Sophomore Isaac Hughes witnessed a cinematic scene on Tuesday. He stood in the Illinois Governor’s mansion behind legions of press, snapping photos as Governor J.B. Pritzker fulfilled a campaign promise by signing into law a bill to raise the minimum wage.
“I kind of got a sense that it was a really big deal that this was happening, people have been fighting for this for years in the state of Illinois,” Hughes said. “… We’ve been talking about all these issues from afar … but now we’re able to be at ground zero for where it’s all happening.”
The fast-moving SB 1 bill was signed by the governor within a week of making it through the state legislature.
Under the bill, the minimum wage will be raised at a gradual rate towards a $15 living wage. In 2020 it will move from the current $8.25 minimum to $10, and will proceed to be raised by a dollar each year.
VP of Finance Paul Eisenmenger stated that Knox had neither been opposed to the bill passing nor actively in support of it, and explained that the college will have to assess the potential effect the raise in wages will have.
“Over the long term, it’s likely our cost of labor is going to go up, and that has the potential to impact budgets,” Eisenmenger said. “… We’re just putting our arms around how many employees are affected, how many students are affected.”
Eisenmenger said the gradual raise in the wages will give Knox time to measure the future impact.
Although the bill allows some workers under 18 to be paid a lower wage — their minimum only reaching $13 by 2025 — there is no current exemption from the raise for colleges.
Facility and maintenance workers will continue to be covered by a collective bargaining agreement, and Eisenmenger forsees the bill potentially impacting union negotiations.
“For other non-unionized hourly workers, students É If wages go up and you’re on federal work study, it might mean that you end up working fewer hours because your federal work study award is what it is,” Eisenmenger said. “… It’s really how to best utilize those federal dollars.”
While Hughes saw the minimum wage bill as a step forward, he emphasized that it is not entirely satisfactory. Hughes demonstrated in Springfield as part of one “One-Fair Wage Illinois,” advocating for better wages for tip-workers.
“It’s still a good thing that this bill is happening,” Hughes said. “The bad news is that it’s likely to leave tip-workers behind.”
The “One-Fair Wage Illinois” student group, which refers to itself as a task force, started when Saru Jayaraman came to campus as a speaker in October to discuss wage issues. Freshman Poornima Tata was shocked to learn the national minimum wage for tip-workers is set at $2.13 an hour.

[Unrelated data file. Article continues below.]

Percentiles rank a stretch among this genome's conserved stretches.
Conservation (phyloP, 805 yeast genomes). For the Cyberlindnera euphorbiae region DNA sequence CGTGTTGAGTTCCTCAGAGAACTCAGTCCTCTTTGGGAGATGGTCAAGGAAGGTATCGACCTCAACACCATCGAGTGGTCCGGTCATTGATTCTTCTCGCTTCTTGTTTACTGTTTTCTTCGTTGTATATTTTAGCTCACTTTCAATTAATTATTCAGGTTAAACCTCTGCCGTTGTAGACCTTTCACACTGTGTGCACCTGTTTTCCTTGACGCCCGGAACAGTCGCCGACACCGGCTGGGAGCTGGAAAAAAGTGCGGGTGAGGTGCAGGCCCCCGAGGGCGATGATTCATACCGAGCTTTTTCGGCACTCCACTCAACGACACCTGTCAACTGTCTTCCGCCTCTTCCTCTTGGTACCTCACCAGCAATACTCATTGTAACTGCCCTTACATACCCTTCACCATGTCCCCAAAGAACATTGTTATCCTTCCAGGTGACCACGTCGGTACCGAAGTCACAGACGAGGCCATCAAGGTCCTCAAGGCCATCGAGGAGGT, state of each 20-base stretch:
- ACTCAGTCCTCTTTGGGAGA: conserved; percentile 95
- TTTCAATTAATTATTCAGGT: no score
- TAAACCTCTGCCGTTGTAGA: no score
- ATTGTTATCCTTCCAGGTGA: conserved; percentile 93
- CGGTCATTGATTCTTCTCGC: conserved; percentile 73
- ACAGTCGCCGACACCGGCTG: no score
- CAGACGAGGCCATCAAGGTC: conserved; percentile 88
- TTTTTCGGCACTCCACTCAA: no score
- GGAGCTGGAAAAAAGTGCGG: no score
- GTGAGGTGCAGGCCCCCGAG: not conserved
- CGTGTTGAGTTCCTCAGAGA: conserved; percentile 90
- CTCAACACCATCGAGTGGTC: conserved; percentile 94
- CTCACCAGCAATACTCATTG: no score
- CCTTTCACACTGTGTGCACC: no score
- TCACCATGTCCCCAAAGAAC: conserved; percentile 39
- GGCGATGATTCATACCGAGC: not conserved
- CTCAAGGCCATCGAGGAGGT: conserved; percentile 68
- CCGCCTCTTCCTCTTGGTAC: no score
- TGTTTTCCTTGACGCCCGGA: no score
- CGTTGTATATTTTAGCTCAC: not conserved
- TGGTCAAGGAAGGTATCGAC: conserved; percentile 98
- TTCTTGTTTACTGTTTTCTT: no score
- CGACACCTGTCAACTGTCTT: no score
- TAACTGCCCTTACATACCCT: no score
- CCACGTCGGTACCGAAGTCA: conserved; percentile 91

“When I heard it that just seemed like such a low number — they’re supposed to make the rest by getting tips, which just isn’t fair,” Tata said.
Jayaraman, founder of an organization called Restaurant Opportunities Centers United, invited students to get involved and speak with her after her talk. Three students — Hughes, Tata, and sophomore Grace LaDuca took on the project as an independent study advised by Assistant Professor of Environmental Studies Ben Farrer.
“The system is set up to keep workers vulnerable,” Farrer said. “… The only way that things are going to change is if people work together.”
The group attempts to raise awareness about wage-issues on campus. Sophomore Jo Hill was part of the team’s presentation at Bioneers and was caught off guard by the reception.
“I was expecting like four people to show up, but the whole room was filled, people ran out of seats,” Hill said.
The talk focused on the belief that the tipping system is outdated and can lead to potential abuse of tip-workers due to their dependence on customers for tips.
“I’ve also worked in a restaurant before so I’ve seen first hand the effects that the tipping system has,” Hill said. “It creates a huge power inequality between the servers and the customers … if you’re relying on someone for your survival basically you’re going to willing to put up with a lot more.”
The Illinois minimum wage for tip-workers is set at 60 percent of the normal rate, meaning they will not reach the $15 minimum wage in Illinois under the new bill.
Although many states like Illinois have requirements for employers to cover the difference if tip-workers don’t reach the normal minimum wage with tips, Hughes believes these policies are insufficient.
“That doesn’t always happen. In fact, it’s really well known that there’s tons of loopholes and kind of tricks that restaurants will play to make sure that tip-workers don’t actually receive tips up to [the non-tipped minimum wage],” Hughes said.
In Springfield on Tuesday, Hughes and four other students approached various lawmakers, including Senator Don Harmon ‘88, a Knox Board of Trustees member.
The students thanked those who had supported the minimum wage increase and brought their attention to the tip-worker issue.
The group is planning to return to Springfield during spring break, when a new bill will be introduced to also raise tip-workers’ pay to the $15 level. As they work with other groups like YDSA and Student for Sustainability, Hughes sees potential for the fair-wage group to become a permanent part of campus.
“Even though we’re really happy for this new bill that’s going to increase the minimum wage … we’re also kind of bearing down and remembering we still have this long fight ahead of us,” Hughes said.